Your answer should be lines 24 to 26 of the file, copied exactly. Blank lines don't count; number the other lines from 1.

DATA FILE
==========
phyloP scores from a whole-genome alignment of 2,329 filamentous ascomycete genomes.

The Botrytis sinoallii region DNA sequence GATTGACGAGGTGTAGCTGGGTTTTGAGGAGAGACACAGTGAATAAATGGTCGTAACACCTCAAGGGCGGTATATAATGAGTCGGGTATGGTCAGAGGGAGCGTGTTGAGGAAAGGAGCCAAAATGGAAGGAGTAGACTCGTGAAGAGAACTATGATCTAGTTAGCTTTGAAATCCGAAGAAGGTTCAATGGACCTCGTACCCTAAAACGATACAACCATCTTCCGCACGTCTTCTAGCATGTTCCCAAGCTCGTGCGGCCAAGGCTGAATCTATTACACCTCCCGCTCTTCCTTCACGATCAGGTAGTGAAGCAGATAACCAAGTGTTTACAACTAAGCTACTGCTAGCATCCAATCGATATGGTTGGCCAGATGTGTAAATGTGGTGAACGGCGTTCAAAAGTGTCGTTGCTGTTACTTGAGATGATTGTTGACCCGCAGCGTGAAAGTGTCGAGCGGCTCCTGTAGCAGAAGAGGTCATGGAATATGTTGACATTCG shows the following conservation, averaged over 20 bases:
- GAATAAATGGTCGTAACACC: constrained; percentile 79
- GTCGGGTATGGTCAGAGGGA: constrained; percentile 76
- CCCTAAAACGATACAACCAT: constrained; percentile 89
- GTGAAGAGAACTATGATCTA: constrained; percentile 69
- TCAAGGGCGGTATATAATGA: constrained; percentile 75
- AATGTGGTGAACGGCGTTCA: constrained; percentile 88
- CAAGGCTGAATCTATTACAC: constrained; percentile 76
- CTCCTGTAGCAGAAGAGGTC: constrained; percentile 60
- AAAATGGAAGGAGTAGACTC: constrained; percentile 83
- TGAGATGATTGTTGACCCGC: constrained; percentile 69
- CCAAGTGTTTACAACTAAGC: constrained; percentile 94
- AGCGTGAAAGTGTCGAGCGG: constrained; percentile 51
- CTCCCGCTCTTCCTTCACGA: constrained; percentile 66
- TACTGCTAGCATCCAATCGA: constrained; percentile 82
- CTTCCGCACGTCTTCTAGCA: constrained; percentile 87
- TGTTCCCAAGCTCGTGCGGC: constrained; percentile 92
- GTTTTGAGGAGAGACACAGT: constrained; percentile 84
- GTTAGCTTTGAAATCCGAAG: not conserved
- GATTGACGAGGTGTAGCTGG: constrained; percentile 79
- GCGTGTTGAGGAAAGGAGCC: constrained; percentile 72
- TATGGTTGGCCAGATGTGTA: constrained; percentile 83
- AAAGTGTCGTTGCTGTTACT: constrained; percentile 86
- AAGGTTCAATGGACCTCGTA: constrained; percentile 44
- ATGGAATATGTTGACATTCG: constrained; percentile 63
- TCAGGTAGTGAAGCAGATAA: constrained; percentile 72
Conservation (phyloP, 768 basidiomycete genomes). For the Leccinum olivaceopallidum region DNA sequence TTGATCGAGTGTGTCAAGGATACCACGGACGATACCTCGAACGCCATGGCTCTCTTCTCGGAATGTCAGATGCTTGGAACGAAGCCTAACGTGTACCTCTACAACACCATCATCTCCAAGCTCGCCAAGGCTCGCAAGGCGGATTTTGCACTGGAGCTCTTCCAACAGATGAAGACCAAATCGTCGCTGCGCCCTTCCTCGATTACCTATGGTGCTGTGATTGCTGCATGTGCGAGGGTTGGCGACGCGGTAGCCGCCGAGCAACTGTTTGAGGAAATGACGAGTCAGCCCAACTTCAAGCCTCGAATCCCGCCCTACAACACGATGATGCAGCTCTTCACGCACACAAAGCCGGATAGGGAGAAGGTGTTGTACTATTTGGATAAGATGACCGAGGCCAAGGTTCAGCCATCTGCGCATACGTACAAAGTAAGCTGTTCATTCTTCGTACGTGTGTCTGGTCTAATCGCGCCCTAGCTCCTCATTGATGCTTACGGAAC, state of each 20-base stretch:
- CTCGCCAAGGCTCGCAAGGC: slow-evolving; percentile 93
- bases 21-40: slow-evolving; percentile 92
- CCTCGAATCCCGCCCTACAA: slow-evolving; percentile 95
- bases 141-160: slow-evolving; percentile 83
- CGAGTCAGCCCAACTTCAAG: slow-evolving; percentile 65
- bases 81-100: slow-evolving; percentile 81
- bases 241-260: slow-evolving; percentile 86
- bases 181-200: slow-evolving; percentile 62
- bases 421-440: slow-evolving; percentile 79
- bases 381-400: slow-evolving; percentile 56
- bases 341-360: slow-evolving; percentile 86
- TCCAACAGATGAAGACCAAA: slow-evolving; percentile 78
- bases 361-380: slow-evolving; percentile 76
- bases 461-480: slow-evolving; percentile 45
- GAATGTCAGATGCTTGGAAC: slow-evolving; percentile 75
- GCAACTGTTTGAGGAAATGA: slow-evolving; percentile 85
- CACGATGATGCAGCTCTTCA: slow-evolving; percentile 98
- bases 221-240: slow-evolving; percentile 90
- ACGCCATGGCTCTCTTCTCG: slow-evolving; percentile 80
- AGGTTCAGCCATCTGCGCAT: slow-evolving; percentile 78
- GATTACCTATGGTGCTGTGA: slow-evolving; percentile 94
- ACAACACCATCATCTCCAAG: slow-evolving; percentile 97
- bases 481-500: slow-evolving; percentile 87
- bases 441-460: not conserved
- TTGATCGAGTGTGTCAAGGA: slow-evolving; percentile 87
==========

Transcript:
- AAAGTGTCGTTGCTGTTACT: constrained; percentile 86
- AAGGTTCAATGGACCTCGTA: constrained; percentile 44
- ATGGAATATGTTGACATTCG: constrained; percentile 63